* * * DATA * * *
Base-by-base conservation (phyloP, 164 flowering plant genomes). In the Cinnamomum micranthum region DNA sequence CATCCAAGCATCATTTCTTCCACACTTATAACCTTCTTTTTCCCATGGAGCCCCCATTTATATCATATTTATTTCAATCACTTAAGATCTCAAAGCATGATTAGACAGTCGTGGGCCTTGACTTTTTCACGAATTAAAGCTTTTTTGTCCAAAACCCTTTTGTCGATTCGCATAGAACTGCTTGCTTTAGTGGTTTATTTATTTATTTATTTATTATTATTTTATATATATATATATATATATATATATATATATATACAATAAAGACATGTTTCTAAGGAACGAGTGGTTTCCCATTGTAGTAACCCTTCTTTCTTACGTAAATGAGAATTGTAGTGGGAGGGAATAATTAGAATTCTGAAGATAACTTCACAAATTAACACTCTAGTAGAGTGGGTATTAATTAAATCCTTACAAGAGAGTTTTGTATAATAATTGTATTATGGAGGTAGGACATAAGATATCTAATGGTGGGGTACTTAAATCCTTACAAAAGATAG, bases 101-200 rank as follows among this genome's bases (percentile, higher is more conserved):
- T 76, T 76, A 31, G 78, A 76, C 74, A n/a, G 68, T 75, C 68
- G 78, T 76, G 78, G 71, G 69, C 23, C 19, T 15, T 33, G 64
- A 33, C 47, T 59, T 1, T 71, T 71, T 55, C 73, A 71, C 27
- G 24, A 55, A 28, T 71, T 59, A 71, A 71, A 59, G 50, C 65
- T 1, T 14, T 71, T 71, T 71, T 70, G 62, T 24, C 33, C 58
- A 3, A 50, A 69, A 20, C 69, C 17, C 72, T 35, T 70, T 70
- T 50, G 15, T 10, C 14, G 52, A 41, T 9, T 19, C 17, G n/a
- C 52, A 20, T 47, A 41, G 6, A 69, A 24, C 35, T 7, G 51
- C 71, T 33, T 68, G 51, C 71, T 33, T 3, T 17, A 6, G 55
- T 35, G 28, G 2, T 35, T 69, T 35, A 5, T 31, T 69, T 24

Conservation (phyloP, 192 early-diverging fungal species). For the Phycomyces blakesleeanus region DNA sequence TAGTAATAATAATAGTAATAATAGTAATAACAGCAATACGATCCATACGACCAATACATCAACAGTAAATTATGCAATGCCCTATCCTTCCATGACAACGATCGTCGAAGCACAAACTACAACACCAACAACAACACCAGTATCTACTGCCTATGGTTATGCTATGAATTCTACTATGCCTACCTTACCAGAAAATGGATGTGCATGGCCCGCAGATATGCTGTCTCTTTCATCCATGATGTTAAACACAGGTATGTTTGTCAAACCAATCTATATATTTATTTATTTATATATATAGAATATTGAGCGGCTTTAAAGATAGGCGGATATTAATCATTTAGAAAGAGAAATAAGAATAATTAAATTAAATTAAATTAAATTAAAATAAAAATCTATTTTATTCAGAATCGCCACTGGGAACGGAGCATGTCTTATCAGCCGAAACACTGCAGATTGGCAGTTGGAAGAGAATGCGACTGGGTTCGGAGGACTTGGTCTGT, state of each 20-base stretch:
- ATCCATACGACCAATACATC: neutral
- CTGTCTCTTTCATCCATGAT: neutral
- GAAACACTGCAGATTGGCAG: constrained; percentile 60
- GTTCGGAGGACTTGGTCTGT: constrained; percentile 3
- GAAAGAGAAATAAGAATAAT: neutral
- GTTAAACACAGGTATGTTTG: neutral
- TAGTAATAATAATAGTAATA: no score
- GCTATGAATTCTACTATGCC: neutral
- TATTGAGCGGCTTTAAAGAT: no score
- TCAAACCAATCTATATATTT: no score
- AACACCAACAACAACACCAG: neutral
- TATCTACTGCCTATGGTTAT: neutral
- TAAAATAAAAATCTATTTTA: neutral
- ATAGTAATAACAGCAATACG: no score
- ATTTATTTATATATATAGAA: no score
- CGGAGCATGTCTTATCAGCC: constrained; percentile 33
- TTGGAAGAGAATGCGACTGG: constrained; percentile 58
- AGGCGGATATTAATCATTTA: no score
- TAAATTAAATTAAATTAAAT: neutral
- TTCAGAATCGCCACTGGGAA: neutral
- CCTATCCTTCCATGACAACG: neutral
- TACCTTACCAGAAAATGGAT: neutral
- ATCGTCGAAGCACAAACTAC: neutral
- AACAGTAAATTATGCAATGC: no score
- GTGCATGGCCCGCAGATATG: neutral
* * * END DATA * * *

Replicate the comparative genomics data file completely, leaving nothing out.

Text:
Base-by-base conservation (phyloP, 164 flowering plant genomes). In the Cinnamomum micranthum region DNA sequence CATCCAAGCATCATTTCTTCCACACTTATAACCTTCTTTTTCCCATGGAGCCCCCATTTATATCATATTTATTTCAATCACTTAAGATCTCAAAGCATGATTAGACAGTCGTGGGCCTTGACTTTTTCACGAATTAAAGCTTTTTTGTCCAAAACCCTTTTGTCGATTCGCATAGAACTGCTTGCTTTAGTGGTTTATTTATTTATTTATTTATTATTATTTTATATATATATATATATATATATATATATATATATACAATAAAGACATGTTTCTAAGGAACGAGTGGTTTCCCATTGTAGTAACCCTTCTTTCTTACGTAAATGAGAATTGTAGTGGGAGGGAATAATTAGAATTCTGAAGATAACTTCACAAATTAACACTCTAGTAGAGTGGGTATTAATTAAATCCTTACAAGAGAGTTTTGTATAATAATTGTATTATGGAGGTAGGACATAAGATATCTAATGGTGGGGTACTTAAATCCTTACAAAAGATAG, bases 101-200 rank as follows among this genome's bases (percentile, higher is more conserved):
- T 76, T 76, A 31, G 78, A 76, C 74, A n/a, G 68, T 75, C 68
- G 78, T 76, G 78, G 71, G 69, C 23, C 19, T 15, T 33, G 64
- A 33, C 47, T 59, T 1, T 71, T 71, T 55, C 73, A 71, C 27
- G 24, A 55, A 28, T 71, T 59, A 71, A 71, A 59, G 50, C 65
- T 1, T 14, T 71, T 71, T 71, T 70, G 62, T 24, C 33, C 58
- A 3, A 50, A 69, A 20, C 69, C 17, C 72, T 35, T 70, T 70
- T 50, G 15, T 10, C 14, G 52, A 41, T 9, T 19, C 17, G n/a
- C 52, A 20, T 47, A 41, G 6, A 69, A 24, C 35, T 7, G 51
- C 71, T 33, T 68, G 51, C 71, T 33, T 3, T 17, A 6, G 55
- T 35, G 28, G 2, T 35, T 69, T 35, A 5, T 31, T 69, T 24

Conservation (phyloP, 192 early-diverging fungal species). For the Phycomyces blakesleeanus region DNA sequence TAGTAATAATAATAGTAATAATAGTAATAACAGCAATACGATCCATACGACCAATACATCAACAGTAAATTATGCAATGCCCTATCCTTCCATGACAACGATCGTCGAAGCACAAACTACAACACCAACAACAACACCAGTATCTACTGCCTATGGTTATGCTATGAATTCTACTATGCCTACCTTACCAGAAAATGGATGTGCATGGCCCGCAGATATGCTGTCTCTTTCATCCATGATGTTAAACACAGGTATGTTTGTCAAACCAATCTATATATTTATTTATTTATATATATAGAATATTGAGCGGCTTTAAAGATAGGCGGATATTAATCATTTAGAAAGAGAAATAAGAATAATTAAATTAAATTAAATTAAATTAAAATAAAAATCTATTTTATTCAGAATCGCCACTGGGAACGGAGCATGTCTTATCAGCCGAAACACTGCAGATTGGCAGTTGGAAGAGAATGCGACTGGGTTCGGAGGACTTGGTCTGT, state of each 20-base stretch:
- ATCCATACGACCAATACATC: neutral
- CTGTCTCTTTCATCCATGAT: neutral
- GAAACACTGCAGATTGGCAG: constrained; percentile 60
- GTTCGGAGGACTTGGTCTGT: constrained; percentile 3
- GAAAGAGAAATAAGAATAAT: neutral
- GTTAAACACAGGTATGTTTG: neutral
- TAGTAATAATAATAGTAATA: no score
- GCTATGAATTCTACTATGCC: neutral
- TATTGAGCGGCTTTAAAGAT: no score
- TCAAACCAATCTATATATTT: no score
- AACACCAACAACAACACCAG: neutral
- TATCTACTGCCTATGGTTAT: neutral
- TAAAATAAAAATCTATTTTA: neutral
- ATAGTAATAACAGCAATACG: no score
- ATTTATTTATATATATAGAA: no score
- CGGAGCATGTCTTATCAGCC: constrained; percentile 33
- TTGGAAGAGAATGCGACTGG: constrained; percentile 58
- AGGCGGATATTAATCATTTA: no score
- TAAATTAAATTAAATTAAAT: neutral
- TTCAGAATCGCCACTGGGAA: neutral
- CCTATCCTTCCATGACAACG: neutral
- TACCTTACCAGAAAATGGAT: neutral
- ATCGTCGAAGCACAAACTAC: neutral
- AACAGTAAATTATGCAATGC: no score
- GTGCATGGCCCGCAGATATG: neutral